Summary: With Campaign 2016 America passes into new hands. It’s a capstone to the slow political revolution by the 1% since 1970 (the Boomers’ legacy). Before we vote, let’s remember the steps that brought us here. Such as the growth of corporate lobbying, whose success shows that our government is for sale at discount prices. These articles describe how this happened in plain sight –while we played.
By Jeff Madrick in the New York Review of Books.
In the 7 April 2016 issue. Posted with permission.
“On President Obama’s first day in office in 2009, he issued an executive order to close “the revolving door” between government and the private sector by restricting the hiring of any registered lobbyists for positions in his administration. But Obama himself eventually hired at least seventy lobbyists, many of whom then returned to lobbying after a stint in his administration. So much for Obama’s campaign pledge that he would “tell the corporate lobbyists that their days of setting the agenda in Washington are over.” The executive order has since been dropped, and the number of business lobbyists in Washington has continued rising rapidly.
“Taking jabs at the profession remains a popular sport, even among Republicans. Donald Trump claimed at one of the Republican debates this fall that he would not talk to lobbyists once elected. Jeb Bush said that he would not let any more into Washington’s halls of power. The question remains: How much influence on Washington’s agenda do business lobbyists have?
“A book titled The Business of America is Lobbying by a highly regarded Washington watchdog, Lee Drutman, is therefore welcome, especially during a new presidential season. It takes some wading through Drutman’s disorganized prose and his sometimes ambivalent feelings about lobbying to find his main messages. But there are two crucial points that are disturbing. The first is that business spends $34 on lobbying for every dollar spent by likely opponents such as labor unions and other interest groups.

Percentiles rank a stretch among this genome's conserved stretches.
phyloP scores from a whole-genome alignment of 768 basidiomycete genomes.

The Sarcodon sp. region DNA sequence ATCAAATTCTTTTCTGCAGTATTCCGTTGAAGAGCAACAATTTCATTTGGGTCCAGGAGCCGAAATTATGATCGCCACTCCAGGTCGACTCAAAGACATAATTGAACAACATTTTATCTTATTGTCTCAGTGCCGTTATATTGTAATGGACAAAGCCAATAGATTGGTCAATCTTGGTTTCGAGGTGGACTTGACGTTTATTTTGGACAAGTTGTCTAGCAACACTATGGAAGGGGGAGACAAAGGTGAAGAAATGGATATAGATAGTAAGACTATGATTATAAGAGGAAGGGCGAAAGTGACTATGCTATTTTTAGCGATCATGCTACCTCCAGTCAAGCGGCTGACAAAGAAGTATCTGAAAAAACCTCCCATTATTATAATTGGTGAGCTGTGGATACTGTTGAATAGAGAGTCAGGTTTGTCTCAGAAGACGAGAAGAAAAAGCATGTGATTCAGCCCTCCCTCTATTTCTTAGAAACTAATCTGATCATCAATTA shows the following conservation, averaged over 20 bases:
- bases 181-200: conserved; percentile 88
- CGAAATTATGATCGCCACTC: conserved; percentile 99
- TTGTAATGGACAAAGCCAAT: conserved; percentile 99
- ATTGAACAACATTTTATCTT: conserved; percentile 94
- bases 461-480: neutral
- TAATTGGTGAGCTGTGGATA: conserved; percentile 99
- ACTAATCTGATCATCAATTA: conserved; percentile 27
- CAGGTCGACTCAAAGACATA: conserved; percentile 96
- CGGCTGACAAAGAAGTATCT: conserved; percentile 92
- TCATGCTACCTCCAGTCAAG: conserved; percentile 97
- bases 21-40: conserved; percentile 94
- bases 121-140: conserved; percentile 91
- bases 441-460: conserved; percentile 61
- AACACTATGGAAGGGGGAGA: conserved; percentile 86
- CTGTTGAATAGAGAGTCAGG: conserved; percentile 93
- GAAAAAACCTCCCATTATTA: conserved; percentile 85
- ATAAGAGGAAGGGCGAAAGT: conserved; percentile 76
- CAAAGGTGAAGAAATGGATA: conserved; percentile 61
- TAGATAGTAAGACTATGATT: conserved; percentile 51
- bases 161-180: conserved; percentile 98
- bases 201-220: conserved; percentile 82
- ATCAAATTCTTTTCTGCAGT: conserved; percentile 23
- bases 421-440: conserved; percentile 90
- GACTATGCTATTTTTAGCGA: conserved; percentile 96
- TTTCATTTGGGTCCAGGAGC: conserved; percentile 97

“The second point is, I think, Drutman’s most important. It may once have been adequate for lobbyists to provide business clients access to the right people. Today, however, they also must develop expertise on major political issues, so that they can provide policymakers with research, draft legislation, and pass on up-to-the-minute information. Lobbyists, not staffers, concludes Drutman, are now the major source of information for Congress and the executive branch on major legislative issues. In one survey, two thirds of congressional staffers said they depend on lobbyists for the information they need to make legislative decisions and pass bills. Thus lobbying grows because Congress, and often the executive branch, needs lobbyists.
“To sum up Drutman’s main theme, there is a large imbalance of both lobbying money and expertise that enables lobbyists to influence much of the Washington agenda today. Drutman believes this influence must be trimmed, and he proposes a number of reforms to address the asymmetry of money and expertise — including a new public lobby — that I believe may be effective and will discuss below. But none of Drutman’s proposals has been discussed in the presidential campaigns thus far. …”
Read the full review at the NYRB (gated).
For more about this revolution, see this article by Lee Drutma. It is a good introduction to his book.
By Lee Drutman in The Atlantic, 20 April 2015.
“Business didn’t always have so much power in Washington.”